from the less-selective-selective-service dept.
The U.S. Senate has passed a provision that would require women to register for the draft, but don't expect any changes soon:
On Tuesday, the Senate passed a defense authorization bill that would require young women to register for the draft — the latest development in a long-running debate over whether women should sign up for the Selective Service. The provision would apply to women turning 18 in 2018 or later and would impose the same requirements and rules that currently apply to men.
The policy is still far from being law. The House, after considering a similar provision earlier this spring, ultimately passed an authorization bill that omitted it; the two branches of Congress now must resolve the differences between their bills. And the bill faces a veto threat from President Obama over other elements of the legislation, such as the prohibition on closing down the Guantanamo Bay military prison. But the bill's passage brings women a step closer to Selective Service registration — a historic change that has bipartisan support in Congress but is firmly opposed by some conservative lawmakers.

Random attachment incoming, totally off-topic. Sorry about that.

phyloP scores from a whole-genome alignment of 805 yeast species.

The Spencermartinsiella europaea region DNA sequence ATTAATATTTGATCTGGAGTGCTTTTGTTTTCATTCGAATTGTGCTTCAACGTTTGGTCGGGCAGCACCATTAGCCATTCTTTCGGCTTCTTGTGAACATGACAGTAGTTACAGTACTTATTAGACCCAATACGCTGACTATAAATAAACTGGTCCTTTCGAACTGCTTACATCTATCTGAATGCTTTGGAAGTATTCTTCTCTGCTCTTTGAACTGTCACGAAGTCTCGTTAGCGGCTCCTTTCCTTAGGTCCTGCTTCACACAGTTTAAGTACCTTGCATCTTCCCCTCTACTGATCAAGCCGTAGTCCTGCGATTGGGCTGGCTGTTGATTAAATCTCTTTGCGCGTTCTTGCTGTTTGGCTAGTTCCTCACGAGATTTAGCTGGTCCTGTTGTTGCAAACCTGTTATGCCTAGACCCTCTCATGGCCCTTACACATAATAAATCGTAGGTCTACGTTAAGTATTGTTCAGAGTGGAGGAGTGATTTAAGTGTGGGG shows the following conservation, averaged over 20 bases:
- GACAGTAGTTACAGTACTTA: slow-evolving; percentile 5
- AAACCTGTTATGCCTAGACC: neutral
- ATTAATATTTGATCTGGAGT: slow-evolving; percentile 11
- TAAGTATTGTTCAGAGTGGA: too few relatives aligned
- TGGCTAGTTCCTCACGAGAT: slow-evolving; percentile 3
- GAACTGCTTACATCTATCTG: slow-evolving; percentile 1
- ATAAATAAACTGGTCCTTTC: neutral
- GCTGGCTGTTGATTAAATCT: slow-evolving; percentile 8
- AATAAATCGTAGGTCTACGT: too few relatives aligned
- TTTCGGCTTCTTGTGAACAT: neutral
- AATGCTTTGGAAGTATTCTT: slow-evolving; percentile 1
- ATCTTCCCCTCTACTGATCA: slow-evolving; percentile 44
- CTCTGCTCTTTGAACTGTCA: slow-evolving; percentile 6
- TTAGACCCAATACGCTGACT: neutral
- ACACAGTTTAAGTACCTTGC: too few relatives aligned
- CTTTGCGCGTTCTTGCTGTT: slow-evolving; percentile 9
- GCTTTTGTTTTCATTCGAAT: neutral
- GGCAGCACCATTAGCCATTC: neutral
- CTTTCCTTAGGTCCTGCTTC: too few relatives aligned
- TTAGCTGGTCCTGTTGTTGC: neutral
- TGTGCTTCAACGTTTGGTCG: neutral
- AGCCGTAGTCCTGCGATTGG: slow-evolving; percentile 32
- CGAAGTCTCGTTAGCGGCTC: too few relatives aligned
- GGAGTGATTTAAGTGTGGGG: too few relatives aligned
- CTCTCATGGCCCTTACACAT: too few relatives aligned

For decades, the U.S. policy of having a draft for men, and not women, was approved as constitutional by the Supreme Court. But as NPR's David Welna reported last year, the court's reasoning relied on the fact that women were barred from combat roles. Now that women are eligible for combat duty, "Congress seems to have lost its court-endorsed rationale for limiting Selective Service registration to males only," David wrote.
Previously: Women Warriors Coming Soon to US Forces
"This means that, as long as they qualify and meet the standards, women will now be able to contribute to our mission in ways they could not before," Mr. Carter said.
He spelled out the implications of his decision: "They'll be allowed to drive tanks, fire mortars, and lead infantry soldiers into combat. They'll be able to serve as Army Rangers and Green Berets, Navy SEALs, Marine Corps infantry, Air Force parajumpers and everything else that was previously open only to men."
[...] The practical effect of the announcement is to open up the 10% of positions that still remain closed to women--nearly 220,000 jobs--in infantry, reconnaissance and special operations units.
[Much more after the break.]